Posts Tagged ‘marketing’

What if Facebook Goes For the Money?

Ever since Facebook went public, there has been growing criticism and scrutiny of the biggest social media brand in the world.

Its stock has plummeted — dropping to nearly half its original value — everyone is selling shares, and no one has much good to say about the company’s strategies for mobile or anything else at all, really.

Everyone is waiting, it seems, for this powerhouse to start making money the old fashioned way. With the idea of charging consumers for its online or mobile service a huge long shot, chances are that revenue is going to inevitably come from advertising.

But until now, running ads on Facebook has been an inexpensive yet effective undertaking. With all the personal data collected by Facebook, ads can be easily targeted to a myriad of demographics.

That could change. To start generating real and more revenue, Facebook may have to start charging more for advertising.

That can mean spiked rates for click-throughs or even a charge for page impressions, which could significantly impact marketing budgets.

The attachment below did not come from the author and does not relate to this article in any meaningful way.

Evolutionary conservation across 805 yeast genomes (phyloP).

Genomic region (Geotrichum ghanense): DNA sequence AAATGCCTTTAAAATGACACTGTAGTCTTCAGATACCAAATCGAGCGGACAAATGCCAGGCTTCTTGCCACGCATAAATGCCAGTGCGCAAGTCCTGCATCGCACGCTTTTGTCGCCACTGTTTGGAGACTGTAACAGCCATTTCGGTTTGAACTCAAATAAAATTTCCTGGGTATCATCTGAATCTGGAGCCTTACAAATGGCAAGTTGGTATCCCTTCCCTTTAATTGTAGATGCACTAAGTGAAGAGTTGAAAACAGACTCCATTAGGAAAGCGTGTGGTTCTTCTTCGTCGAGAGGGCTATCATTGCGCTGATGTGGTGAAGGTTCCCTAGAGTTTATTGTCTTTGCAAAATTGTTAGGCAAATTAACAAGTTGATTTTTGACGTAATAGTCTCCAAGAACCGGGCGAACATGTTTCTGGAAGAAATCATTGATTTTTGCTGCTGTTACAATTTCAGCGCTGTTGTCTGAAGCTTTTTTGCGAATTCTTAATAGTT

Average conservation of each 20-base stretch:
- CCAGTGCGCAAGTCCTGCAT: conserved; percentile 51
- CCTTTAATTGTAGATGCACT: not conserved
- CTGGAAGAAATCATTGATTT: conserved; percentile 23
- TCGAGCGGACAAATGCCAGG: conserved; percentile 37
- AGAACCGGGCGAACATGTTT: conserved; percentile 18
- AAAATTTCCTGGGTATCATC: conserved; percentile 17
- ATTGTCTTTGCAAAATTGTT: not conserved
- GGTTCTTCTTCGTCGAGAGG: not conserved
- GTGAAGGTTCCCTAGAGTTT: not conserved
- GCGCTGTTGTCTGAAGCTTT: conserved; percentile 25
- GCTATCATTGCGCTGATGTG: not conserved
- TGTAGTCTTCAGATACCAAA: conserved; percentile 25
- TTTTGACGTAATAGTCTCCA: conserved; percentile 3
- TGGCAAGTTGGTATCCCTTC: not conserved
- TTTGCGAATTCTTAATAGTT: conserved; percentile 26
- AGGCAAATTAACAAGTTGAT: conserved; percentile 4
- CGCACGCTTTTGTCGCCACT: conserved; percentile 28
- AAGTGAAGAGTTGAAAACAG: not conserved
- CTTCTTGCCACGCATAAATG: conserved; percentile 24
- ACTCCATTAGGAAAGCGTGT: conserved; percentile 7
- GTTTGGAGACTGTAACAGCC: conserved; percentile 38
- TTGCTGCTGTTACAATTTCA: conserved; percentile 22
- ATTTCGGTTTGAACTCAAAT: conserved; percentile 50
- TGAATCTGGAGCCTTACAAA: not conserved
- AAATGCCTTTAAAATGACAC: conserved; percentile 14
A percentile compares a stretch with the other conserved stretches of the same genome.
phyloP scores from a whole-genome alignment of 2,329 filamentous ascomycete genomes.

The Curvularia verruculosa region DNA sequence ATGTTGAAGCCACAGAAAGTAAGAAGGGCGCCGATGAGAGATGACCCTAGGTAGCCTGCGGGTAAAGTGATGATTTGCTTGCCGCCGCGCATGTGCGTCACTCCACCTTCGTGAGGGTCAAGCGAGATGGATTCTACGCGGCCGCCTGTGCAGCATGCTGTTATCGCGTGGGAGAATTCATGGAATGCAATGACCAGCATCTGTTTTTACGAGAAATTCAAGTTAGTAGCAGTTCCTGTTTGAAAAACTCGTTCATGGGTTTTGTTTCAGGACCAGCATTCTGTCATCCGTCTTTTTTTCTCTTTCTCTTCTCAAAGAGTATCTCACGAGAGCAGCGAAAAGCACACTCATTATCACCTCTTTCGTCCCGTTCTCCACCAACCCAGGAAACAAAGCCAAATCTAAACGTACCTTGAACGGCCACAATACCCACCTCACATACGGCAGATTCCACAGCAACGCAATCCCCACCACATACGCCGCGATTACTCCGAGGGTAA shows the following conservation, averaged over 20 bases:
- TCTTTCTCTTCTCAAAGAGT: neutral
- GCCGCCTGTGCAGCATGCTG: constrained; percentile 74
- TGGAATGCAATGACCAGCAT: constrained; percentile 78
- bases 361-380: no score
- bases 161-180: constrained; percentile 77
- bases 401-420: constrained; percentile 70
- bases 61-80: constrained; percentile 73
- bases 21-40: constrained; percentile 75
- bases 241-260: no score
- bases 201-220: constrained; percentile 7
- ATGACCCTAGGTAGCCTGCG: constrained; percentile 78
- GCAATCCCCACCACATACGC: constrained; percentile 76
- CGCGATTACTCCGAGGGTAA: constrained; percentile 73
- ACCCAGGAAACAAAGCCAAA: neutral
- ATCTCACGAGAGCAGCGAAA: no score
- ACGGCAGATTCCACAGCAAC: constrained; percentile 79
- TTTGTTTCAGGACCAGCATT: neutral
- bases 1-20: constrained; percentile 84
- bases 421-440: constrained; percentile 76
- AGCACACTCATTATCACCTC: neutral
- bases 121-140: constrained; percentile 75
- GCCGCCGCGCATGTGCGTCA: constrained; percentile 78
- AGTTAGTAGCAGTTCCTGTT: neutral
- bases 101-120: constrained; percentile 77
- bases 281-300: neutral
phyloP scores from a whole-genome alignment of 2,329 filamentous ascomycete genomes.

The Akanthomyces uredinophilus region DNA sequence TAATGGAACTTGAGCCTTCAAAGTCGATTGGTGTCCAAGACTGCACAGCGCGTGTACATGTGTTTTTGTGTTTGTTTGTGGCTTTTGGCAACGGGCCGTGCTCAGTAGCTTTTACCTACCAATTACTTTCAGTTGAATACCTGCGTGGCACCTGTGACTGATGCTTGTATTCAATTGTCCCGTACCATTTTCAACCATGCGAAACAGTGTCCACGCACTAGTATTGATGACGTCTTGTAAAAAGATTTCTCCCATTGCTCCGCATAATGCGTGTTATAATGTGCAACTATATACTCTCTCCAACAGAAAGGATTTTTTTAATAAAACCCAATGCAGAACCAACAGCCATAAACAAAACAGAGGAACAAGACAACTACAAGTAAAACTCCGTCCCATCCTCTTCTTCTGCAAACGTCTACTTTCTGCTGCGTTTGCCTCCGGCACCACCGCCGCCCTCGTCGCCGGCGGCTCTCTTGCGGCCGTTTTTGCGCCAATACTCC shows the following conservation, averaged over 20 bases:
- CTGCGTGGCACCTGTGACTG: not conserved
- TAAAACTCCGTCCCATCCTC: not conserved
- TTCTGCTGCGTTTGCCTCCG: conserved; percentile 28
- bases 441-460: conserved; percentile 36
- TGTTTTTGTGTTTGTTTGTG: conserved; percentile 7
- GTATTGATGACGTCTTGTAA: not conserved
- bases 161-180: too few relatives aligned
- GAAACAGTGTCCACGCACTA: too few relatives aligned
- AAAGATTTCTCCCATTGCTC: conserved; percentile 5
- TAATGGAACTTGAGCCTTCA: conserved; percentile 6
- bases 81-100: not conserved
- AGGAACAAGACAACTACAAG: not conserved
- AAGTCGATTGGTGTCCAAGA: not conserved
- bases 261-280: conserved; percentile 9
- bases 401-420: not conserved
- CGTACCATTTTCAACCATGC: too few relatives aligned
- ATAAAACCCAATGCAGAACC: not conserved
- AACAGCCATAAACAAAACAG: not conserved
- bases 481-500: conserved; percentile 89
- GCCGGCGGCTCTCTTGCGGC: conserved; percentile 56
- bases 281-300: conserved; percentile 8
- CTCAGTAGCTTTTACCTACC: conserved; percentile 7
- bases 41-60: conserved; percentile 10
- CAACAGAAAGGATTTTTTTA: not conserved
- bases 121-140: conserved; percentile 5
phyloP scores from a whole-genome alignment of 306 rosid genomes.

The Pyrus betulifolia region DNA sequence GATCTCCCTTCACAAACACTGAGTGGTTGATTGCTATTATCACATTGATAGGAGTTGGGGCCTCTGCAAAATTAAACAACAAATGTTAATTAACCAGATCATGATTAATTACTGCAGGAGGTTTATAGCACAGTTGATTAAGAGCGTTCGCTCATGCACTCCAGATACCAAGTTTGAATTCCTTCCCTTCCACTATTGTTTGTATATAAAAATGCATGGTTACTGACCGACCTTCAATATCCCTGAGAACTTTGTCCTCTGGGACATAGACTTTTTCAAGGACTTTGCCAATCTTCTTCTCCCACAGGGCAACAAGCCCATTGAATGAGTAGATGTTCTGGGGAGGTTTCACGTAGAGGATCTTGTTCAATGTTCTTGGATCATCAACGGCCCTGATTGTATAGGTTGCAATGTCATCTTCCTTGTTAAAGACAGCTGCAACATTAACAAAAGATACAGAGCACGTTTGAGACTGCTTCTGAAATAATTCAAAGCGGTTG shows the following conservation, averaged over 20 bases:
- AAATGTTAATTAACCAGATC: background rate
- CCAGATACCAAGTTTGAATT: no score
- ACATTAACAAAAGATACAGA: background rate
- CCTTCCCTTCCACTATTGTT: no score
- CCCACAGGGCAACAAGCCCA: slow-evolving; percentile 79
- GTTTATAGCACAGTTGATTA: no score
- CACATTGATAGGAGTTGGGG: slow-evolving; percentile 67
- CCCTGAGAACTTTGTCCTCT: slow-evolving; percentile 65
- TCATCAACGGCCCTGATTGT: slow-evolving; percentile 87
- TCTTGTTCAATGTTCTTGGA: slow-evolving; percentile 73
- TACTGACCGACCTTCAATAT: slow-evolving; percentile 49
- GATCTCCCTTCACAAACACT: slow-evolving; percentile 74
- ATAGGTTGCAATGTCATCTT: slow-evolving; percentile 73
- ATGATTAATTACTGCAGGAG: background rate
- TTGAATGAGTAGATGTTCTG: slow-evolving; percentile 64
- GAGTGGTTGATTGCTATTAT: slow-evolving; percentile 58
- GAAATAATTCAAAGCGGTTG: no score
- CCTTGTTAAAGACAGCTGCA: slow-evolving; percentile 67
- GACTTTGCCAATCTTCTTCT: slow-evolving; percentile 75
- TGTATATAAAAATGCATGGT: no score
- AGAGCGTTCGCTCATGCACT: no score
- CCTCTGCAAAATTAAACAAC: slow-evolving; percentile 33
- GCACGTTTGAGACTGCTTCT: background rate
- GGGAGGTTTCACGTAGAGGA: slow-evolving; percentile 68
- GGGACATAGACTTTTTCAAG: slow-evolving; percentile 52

This could lead to a rough transition with some marketers exiting Facebook for cheaper ground. For others who have found they are getting good results on Facebook, higher costs may lead to fewer but increasingly focused campaigns.

And it may begin an upward trend in online ad rates across platforms — again, a downside for marketers, but a good thing for social media companies, online publishers, bloggers and the like.

Meanwhile, Facebook could introduce advertising spots that synch up more seamlessly with users’ news feeds. This, however, is how ads sometimes appear on the site’s mobile version, which has garnered many complaints.

If Facebook starts doing this, it will have to do it well — but it could offer an opportunity for premium ad space for big campaigns.

Another option for Facebook is following Twitter’s footsteps and begin a data-mining program to sell to third parties. For marketers, this could be a boon: finding out what certain groups are talking about and potentially buying.

Perhaps this is one of the big ideas the company is currently hinting at, but keeping under wraps.

So far, social media has been an inexpensive ride for users and for marketers. That could well change as the publicly owned Facebook moves forward. Are you ready?

Three Keys to a Successful Social Media Campaign

Many social media users and fans get excited when a brand knocks it out of the park with a great and engaging digital campaign. It provides credibility that this is the place to drive marketing activities in a different or unique way.

The reality is when social campaigns hit, they have the ability to hit in a big way.

Some of the best campaigns orchestrated by Google, Old Spice and McDonald’s have delivered dividends that far exceed the online world.